Stopping Power: Why Hydraulic Brakes Make Sense for Road and Cross

Let’s start with a basic reality: disc brakes are coming to road and cross bikes, and hydraulic disc brakes are not far behind.

Fact 1:  Disc brakes are coming to road and cross bikes.

Volagi is but one of the manufacturers who are toying with or outright building and selling disc brake equipped road bikes.  They are certainly among the better known options out there, coming off of their recent bout of litigation with Specialized (where one defendant was ordered to pay $1.00 to Specialized.  Way to go there, Speshy!  That $1 verdict really justifies the amount you spent on legal fees in this case!)

Disc brakes are already in cross, and are now permitted in UCI races.  There are a multitude of disc-friendly cross frames out in production…and even more cross-possible frames out there, such as my Vaytanium.

(Photo credit to North Central Cyclery).

Frankly, they just make sense.  With technological improvements, the weight penalty for disc brakes is dropping, rapidly.  Disc brakes mean no need for brake reinforcement strips on rims.  They mean no overheating of rims or delamination of carbon rims in downhill riding.  No loss of braking power with ice/rain/snow.  No aerodynamic compromises to create a braking surface on the rim.  More stopping power and greater modulation.  Folks–I’m not the only one thinking this.  Disc brakes make sense for just about all bikes.  Ok–maybe not TT bikes or extreme aero bikes intended for flatland road racing…where the aerodynamic advantages of integrated braking systems overcome the advantages of disc brakes.  That brings us to point #2:

Fact #2: Hydraulic disc brakes are coming for drop bar bikes, and we should be excited.

Again–I’m not exactly cutting edge with the news that hydraulic disc brakes are around the corner for drop bar, STI bikes.  Heck, full hydraulic groups may be around the corner.  But why is that something to be excited about?  In my mind, there are two primary reasons.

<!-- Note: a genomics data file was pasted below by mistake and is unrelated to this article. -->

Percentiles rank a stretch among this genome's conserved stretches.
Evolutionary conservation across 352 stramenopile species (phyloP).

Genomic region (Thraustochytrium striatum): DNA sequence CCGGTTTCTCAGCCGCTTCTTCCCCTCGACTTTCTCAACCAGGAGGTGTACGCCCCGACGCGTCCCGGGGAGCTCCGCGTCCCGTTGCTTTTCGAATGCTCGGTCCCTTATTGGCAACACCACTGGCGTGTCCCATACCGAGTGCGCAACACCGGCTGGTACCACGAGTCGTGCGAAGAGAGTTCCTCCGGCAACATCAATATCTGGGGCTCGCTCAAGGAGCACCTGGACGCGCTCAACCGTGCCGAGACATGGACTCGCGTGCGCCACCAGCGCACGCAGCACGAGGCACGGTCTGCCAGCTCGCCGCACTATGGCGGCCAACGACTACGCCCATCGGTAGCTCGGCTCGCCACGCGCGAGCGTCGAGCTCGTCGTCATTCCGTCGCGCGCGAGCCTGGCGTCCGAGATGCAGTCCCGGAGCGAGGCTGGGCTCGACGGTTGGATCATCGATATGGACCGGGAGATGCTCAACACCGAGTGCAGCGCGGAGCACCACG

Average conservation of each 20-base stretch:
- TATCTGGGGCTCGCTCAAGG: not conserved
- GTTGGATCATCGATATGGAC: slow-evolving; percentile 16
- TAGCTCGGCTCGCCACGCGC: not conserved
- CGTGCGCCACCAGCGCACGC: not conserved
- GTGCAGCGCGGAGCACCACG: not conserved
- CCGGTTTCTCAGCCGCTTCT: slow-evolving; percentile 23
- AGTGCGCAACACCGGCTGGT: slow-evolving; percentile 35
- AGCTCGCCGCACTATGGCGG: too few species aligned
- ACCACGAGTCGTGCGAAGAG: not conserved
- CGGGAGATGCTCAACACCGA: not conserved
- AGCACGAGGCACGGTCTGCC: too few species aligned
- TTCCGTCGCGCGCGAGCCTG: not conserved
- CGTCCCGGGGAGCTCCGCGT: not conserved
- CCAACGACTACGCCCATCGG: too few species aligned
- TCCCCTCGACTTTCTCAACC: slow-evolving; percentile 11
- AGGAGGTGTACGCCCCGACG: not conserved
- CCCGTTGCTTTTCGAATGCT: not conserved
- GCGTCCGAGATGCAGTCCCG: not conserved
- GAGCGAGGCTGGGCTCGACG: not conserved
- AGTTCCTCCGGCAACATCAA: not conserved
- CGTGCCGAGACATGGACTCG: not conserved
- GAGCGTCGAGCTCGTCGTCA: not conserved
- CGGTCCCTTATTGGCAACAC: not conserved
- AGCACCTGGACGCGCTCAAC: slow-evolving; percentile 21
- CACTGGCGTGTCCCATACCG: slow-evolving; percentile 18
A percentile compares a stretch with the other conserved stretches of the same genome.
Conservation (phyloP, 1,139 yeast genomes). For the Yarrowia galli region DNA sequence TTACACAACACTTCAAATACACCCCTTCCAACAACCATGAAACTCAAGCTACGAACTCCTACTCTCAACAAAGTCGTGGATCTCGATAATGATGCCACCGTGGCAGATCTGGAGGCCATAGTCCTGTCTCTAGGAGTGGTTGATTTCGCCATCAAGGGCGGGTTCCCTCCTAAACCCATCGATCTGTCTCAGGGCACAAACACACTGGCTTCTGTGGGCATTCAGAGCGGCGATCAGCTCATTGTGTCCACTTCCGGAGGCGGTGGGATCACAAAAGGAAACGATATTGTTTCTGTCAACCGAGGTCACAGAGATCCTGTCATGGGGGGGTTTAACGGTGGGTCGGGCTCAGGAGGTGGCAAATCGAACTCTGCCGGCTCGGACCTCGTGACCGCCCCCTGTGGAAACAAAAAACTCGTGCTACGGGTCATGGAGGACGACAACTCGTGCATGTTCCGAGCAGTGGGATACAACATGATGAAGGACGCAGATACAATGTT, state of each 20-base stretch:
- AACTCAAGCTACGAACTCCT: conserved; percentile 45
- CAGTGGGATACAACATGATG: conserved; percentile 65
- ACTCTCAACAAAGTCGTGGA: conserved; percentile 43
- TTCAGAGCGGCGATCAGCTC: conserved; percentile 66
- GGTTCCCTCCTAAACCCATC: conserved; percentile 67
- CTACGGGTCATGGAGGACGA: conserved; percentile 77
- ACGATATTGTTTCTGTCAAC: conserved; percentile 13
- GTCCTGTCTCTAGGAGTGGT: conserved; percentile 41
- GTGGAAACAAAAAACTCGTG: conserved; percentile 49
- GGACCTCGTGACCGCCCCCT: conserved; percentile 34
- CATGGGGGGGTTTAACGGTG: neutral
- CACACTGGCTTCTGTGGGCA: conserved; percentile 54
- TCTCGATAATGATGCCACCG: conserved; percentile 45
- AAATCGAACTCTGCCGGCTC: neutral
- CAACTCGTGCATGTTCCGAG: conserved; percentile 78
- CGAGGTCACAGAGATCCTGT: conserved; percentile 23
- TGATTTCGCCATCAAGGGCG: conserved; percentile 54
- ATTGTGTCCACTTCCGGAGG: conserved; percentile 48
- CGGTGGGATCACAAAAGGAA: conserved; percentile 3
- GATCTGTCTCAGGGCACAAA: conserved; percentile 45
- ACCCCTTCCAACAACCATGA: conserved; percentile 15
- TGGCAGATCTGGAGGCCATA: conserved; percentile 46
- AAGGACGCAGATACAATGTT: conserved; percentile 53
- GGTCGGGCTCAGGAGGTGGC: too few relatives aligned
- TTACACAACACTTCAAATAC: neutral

First, hydraulic fluid can be non-compressable, and can be run in hydraulic lines with minimal expansion/contraction.  That means precise activation, no cable slop, no need to make adjustments over time to account for cable stretch.  The feel can be more consistent.  The difference here can already be seen in the feel of cable actuated disc brakes (e.g. Avid BB7) and hydraulic actuated disc brakes, on flat bar bikes.  Even a clean, well-tuned set of BB7s has a hard time keeping up with a moderate set of hydraulic brakes.

Second, and perhaps more importantly, hydraulic brakes can have a much greater force/leverage/pressure advantage.  That advantage can be translated either into more braking pressure, or more brake pad travel.  And it can be done with cleverly designed hydraulic master cylinders that don’t take up significant amounts of space.  (Sure, cable pull designs could have more leverage or more force, if you want huge, ungainly cable housings).  Why is this important?

The MTB BB7s on my Big Dummy and Mukluk function perfectly…with flat bar, Avid SD-7 brake levers.  They rarely need adjustment and they rarely malfunction.  However, the Road BB7s on my Vaytanium have not had as distinguished of a service record.  Why is that?  Road BB7s are set up for use with STI controls.  STI controls have a comparatively short cable throw, when compared to flat bar controls.  Short cable throw means that, to achieve good braking force, the calipers must ramp up reaction quickly.  That quick reaction ramp up design in the calipers means that the calipers are more prone to being out of adjustment.  One millimeter of cable slack on the Dummy is relatively meaningless and imperceptible.  (Heck–as long as the cable housings going to to the rear are, there’s undoubtedly more slack than that in the system).  The Dummy overcomes that slack with the long throw of the SD-7s and a slower ramp-up/responsiveness in the brake calipers.

Road calipers don’t have that luxury.  One millimeter of slack takes a perceptible amount of STI lever travel.  That reduces braking effectiveness.  That means that, for properly tuned brakes, you’re always chasing adjustments.  Too loose, and you lack braking force. Too tight, and you drag the brakes.  There’s no cushion in the system…so any imperfection in adjustment shows up in performance.  And with cable based systems, unless you’re constantly chasing adjustment, there will be imperfection.  If my SRAM Rival levers had more cable pull with the brake actuation, there would be less of an issue…but this isn’t SRAM specific…I’ve seen it on Shimano equipped bikes as well.  And for that matter, wouldn’t one expect that SRAM would work perfectly with Avid?